Nov 192017

On this date in 1969, Apollo 12 mission commander Charles “Pete” Conrad and lunar module pilot Alan L. Bean began just over one day and seven hours of lunar surface activity while command module pilot Richard F. Gordon remained in lunar orbit. Does anyone even remember their names, let alone what they accomplished?  Even if you are too young to remember the first lunar landing you can probably tell me that Neil Armstrong was the first man to walk on the moon. You might also be able to recall his first words on the lunar surface (although he muffed them). Being first at something (or being the best) gets immortalized. Being second tends to be forgotten. I want to take a moment to honor the not-so-famous seconds because being the first or best at something, while a great achievement, is not all there is in the world.

The landing site for the Apollo 12 mission was located in the southeastern portion of the Ocean of Storms. Unlike the first landing on the moon by Apollo 11, Conrad and Bean achieved a precise landing at their expected location, the site of the Surveyor 3 unmanned probe, which had landed on April 20, 1967. That’s right; they were better at landing than the first guys, but no one remembers that. Actually, they felt a lot more human to most of us who watched the landing than the first guys. Apollo 11’s lunar module was named Eagle (giving us “The Eagle has landed.”) – all very macho and patriotic. Apollo 12’s module was named Intrepid, which is a bit more toned down, and when Conrad, who was somewhat shorter than Neil Armstrong, stepped on to the lunar surface, his first words were “Whoopie! Man, that may have been a small one for Neil, but that’s a long one for me.” Armstrong’s remarks were quite clearly scripted and rehearsed, but Conrad’s were off the cuff.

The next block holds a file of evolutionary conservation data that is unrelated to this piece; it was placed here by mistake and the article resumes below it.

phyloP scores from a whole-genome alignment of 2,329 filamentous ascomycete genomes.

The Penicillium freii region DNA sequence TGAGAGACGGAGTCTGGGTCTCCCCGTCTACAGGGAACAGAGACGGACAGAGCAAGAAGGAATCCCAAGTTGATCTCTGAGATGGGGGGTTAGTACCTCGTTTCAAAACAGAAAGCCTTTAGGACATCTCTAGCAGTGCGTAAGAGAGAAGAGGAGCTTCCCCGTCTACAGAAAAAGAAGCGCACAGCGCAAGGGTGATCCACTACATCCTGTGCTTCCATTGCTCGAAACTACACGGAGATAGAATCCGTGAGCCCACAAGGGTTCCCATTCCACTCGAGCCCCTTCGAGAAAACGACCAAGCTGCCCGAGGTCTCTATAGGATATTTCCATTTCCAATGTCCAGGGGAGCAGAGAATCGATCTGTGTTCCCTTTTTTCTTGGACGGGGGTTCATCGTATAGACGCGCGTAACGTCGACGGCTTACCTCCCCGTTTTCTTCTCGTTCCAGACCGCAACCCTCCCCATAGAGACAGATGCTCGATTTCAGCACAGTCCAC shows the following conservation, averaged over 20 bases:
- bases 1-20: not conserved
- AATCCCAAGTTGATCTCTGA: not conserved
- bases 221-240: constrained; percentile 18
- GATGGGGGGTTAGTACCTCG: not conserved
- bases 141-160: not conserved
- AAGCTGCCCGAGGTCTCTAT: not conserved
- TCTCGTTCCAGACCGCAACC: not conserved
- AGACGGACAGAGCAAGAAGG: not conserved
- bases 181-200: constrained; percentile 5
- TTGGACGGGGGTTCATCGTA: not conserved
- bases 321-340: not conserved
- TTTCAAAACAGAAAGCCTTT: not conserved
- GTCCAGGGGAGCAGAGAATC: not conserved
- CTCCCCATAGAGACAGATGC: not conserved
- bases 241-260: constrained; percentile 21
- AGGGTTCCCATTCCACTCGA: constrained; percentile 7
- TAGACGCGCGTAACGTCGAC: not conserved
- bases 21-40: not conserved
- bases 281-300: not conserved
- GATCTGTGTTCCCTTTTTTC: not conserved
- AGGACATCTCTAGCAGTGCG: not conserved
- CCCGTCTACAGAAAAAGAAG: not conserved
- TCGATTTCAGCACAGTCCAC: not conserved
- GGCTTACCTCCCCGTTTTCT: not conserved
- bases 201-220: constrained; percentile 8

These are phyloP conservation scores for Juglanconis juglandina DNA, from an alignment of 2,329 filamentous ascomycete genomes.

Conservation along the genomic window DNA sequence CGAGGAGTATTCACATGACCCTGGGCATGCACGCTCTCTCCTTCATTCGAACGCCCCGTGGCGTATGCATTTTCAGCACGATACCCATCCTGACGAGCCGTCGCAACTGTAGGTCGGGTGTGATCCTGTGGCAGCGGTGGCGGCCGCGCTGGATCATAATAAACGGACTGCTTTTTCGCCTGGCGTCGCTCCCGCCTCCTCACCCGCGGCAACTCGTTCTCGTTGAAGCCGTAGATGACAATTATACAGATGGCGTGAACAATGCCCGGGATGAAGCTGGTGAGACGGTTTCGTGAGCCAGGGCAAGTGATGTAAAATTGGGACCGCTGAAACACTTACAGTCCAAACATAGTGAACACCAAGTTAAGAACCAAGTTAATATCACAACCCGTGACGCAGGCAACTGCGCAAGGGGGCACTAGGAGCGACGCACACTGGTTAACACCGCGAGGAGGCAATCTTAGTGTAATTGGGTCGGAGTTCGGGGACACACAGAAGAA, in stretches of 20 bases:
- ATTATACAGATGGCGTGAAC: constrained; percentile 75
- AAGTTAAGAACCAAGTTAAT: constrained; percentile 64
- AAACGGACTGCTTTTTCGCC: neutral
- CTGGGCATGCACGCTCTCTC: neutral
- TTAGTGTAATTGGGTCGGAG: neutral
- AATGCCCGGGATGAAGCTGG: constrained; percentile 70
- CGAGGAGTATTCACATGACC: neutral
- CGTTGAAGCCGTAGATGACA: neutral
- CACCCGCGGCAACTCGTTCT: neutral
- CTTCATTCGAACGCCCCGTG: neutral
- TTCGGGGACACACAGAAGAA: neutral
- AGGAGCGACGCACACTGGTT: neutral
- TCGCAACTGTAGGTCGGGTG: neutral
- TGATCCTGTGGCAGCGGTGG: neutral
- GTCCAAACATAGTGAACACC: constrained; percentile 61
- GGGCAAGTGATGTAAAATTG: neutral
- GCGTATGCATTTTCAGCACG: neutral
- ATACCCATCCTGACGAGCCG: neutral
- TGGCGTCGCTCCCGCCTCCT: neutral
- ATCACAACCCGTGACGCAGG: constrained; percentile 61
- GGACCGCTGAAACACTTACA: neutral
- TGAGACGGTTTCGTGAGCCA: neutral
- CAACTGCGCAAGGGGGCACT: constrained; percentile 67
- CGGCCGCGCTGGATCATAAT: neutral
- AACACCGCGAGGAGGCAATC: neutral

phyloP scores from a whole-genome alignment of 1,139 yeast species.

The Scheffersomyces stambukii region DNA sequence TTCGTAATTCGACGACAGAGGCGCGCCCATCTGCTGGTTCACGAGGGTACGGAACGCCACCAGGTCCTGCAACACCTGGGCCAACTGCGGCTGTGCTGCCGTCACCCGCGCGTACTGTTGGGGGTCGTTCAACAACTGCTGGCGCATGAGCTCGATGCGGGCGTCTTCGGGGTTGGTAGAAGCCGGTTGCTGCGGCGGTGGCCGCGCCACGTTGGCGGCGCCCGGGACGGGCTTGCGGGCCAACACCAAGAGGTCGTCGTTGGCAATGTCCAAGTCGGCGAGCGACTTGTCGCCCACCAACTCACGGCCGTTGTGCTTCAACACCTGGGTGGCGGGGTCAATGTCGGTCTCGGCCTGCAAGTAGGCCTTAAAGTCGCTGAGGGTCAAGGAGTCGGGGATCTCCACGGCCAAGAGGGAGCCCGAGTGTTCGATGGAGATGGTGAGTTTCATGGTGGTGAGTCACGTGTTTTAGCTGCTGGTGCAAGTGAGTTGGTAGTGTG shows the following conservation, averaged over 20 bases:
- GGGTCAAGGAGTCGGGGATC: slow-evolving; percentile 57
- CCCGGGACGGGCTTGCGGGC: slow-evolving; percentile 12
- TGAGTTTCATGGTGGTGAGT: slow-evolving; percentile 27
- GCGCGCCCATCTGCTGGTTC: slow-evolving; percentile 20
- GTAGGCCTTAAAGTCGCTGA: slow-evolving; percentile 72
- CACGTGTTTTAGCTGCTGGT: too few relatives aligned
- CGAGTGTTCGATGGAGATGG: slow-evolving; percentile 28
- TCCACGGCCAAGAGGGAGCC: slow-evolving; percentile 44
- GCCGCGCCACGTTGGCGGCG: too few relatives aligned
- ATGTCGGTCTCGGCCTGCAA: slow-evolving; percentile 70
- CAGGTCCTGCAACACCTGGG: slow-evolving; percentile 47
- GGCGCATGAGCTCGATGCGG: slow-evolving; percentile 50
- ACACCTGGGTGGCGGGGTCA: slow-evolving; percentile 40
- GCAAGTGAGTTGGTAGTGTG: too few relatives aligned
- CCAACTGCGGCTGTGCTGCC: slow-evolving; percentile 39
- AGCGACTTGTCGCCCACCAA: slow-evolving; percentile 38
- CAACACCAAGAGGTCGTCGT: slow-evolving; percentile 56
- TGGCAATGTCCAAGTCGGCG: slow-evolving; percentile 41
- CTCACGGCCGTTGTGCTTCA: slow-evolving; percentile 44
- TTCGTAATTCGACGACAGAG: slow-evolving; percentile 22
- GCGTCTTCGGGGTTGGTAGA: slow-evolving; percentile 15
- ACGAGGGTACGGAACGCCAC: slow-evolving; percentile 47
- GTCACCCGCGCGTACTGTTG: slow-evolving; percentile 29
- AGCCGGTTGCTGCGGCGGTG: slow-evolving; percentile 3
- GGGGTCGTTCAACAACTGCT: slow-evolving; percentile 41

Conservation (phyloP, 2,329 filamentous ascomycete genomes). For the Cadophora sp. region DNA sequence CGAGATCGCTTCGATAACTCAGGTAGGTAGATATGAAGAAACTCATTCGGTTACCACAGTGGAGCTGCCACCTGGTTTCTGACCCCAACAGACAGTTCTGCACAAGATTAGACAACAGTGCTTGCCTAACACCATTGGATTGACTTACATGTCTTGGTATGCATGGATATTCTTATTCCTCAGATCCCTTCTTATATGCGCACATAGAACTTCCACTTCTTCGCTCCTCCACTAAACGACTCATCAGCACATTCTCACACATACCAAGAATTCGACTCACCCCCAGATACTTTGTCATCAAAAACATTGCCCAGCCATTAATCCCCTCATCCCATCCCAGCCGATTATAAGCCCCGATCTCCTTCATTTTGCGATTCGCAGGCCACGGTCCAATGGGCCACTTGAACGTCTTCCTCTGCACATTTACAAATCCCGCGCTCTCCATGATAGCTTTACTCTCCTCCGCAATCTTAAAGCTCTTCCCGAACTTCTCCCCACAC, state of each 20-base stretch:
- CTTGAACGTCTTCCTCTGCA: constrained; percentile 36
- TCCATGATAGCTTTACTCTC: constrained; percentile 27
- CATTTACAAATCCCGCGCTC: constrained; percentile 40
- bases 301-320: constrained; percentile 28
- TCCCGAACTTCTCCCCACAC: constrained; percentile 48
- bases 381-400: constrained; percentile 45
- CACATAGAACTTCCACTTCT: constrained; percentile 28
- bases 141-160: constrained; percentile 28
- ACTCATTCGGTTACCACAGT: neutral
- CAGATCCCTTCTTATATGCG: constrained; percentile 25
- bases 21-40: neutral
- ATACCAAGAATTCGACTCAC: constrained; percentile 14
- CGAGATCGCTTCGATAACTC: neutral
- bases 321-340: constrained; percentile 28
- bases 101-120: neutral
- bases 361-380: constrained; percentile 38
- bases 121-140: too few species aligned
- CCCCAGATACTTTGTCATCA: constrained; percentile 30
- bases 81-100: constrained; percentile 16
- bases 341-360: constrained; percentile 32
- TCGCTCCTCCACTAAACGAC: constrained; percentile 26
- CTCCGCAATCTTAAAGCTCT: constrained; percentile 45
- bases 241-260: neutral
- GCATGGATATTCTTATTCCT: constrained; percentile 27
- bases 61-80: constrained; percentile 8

So, what about those unfamous seconds in history? Care to take a quiz?

Who was the second president of the United States? Who was the second prime minister of England (if you can remember the first)? Who was the second person leading a partnership to climb Mt Everest? (And . . . what is the second highest mountain in the world, and who scaled it second?) Who was the second astronaut to orbit the earth?

You get the point. Being second at many things should not diminish their importance, nor the challenges involved. What is it about firsts and superlatives anyway? Why was there a race to the moon in the first place? Obviously, the Cold War and the use of rocketry for intercontinental weaponry were the backdrop. The US began the 1960s way behind the Russians in the Space Race. The Russians had put the first object in orbit and subsequently the first man in orbit. That led JFK to lay down the gauntlet in 1961 challenging NASA to have a man on the moon by the end of the decade – leading the US to have the first crew on the moon in 1969, and a second there before year’s end. These facts lead many people to argue that competition is good because it spurs results. But does it? Is it not possible that co-operation, sharing of ideas and technology, can achieve similar results? Westerners don’t like the idea of sharing much, it’s true. But competition may also encourage haste which can be counterproductive. The Apollo Program suffered a major setback in 1967 when the entire crew of Apollo 1 died in a cabin fire during a pre-launch test because they did not have a properly designed hatch to escape through when the fire started. Haste to be first in the competition can cost lives.